A next walk brings us to the Obelisk in Congreso from where we head into the political centre of the city. On the Plaza de Mayo we check out the truly pink Casa Rosada with the famous balcony. This square is often the scene of – at times violent – protests against the government. We were told the pavement tiles are brand new because they were destroyed last year when protesters needed projectiles to throw at the police. Because of these regular unrests, it seems the authorities also don’t even bother anymore to pick up the fences and barriers used by the police. We’ve seen several places already where they just keep them lined up against a wall in case they need them. Behind the rosé presidential palace there is the imposing Centro Cultural Kirchner which borders the Puerto Madero neighborhood, next on our list.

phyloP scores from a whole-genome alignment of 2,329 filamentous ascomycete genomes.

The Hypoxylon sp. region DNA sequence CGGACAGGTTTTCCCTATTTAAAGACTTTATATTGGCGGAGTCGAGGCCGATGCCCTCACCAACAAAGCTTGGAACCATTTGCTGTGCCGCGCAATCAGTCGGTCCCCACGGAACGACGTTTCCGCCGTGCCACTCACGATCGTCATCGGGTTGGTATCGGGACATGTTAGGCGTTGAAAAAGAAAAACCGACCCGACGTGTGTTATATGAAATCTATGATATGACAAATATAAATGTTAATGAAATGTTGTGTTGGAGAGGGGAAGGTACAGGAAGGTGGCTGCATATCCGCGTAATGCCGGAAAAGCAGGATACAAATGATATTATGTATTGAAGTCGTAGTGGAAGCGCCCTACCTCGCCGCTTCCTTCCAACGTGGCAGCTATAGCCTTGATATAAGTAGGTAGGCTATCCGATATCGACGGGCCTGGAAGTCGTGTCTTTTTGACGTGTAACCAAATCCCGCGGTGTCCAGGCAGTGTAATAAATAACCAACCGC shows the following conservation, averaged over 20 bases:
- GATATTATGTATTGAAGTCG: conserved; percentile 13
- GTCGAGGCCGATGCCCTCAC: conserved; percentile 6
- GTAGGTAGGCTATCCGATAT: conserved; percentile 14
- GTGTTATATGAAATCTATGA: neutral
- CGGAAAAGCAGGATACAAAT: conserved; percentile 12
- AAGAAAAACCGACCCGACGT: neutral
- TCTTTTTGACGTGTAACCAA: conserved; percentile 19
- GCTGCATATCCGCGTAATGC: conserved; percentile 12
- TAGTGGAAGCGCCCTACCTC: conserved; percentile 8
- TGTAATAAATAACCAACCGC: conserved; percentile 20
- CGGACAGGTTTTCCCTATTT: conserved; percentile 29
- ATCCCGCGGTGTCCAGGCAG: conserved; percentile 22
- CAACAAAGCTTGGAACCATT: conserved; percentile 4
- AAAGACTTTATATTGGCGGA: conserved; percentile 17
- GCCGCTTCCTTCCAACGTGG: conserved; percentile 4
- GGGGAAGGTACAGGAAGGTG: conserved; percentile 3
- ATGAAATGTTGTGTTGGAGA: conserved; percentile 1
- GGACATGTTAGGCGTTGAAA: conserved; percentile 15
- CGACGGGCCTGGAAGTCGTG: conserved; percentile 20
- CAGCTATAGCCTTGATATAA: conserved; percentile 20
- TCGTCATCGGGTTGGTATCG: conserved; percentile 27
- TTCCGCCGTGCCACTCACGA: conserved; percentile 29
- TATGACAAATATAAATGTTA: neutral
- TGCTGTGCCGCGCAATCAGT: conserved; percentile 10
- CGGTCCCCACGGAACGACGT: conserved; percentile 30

When Soledad is back in town we set out with the free city bikes – the weather is also finally really nice. Sole guides us through Retiro and into the Reserva Ecológica Costanera Sur. It’s almost surreal that this tranquil oasis of green and wildlife, where people can bike, run and relax, is located in the middle of a metropolitan area. Unfortunately some real estate developers think of it in a different way and regularly try to set it on fire, with dollar signs flashing in their eyes. The reserve is located next to Puerto Madero and when we push our bikes out the front gates again, we’re in the middle of towering office blocks and neatly renovated warehouses of the old port, where also Sole works. Later this week she invites us here for a lunch and tour in the offices of Google Argentina. We admire the Puente de la Mujer and Jaracanda trees bathing in the sun and then pedal to the charming San Telmo. Here we stroll around in between the antiquities in the beautiful Mercado de San Telmo before it’s time for our daily aperitif. For this we go to El Federal, one of the 5 bars that make up Los Notables. The wonderfully preserved interiors of these cafés take you back in time to the glory days of the city a century ago. We order our favorite, Campari-soda, and this turns out to be an excellent choice! The sparkling water is served in spectacular vintage soda bottles, which we had only seen in movies before. It turns out that this is still a very common thing in Argentina, but little did we know back at the time. The neighboring colorful barrio of La Boca is something we consciously skip for now. The risks in the area that we read about remind us of Rio too much and we wouldn’t feel comfortable there. To finish the day we do head again to Plaza de Mayo to check out the brightly illuminated Casa Rosada. Suddenly we find ourselves amid a parade dancing crowds and musicians. The city organises a fair this weekend for every region to show off its highlights and of course Carnaval can not be left out. After this teaser of pounding rhythms and scarcely dressed dancers we can’t wait until the real deal in February.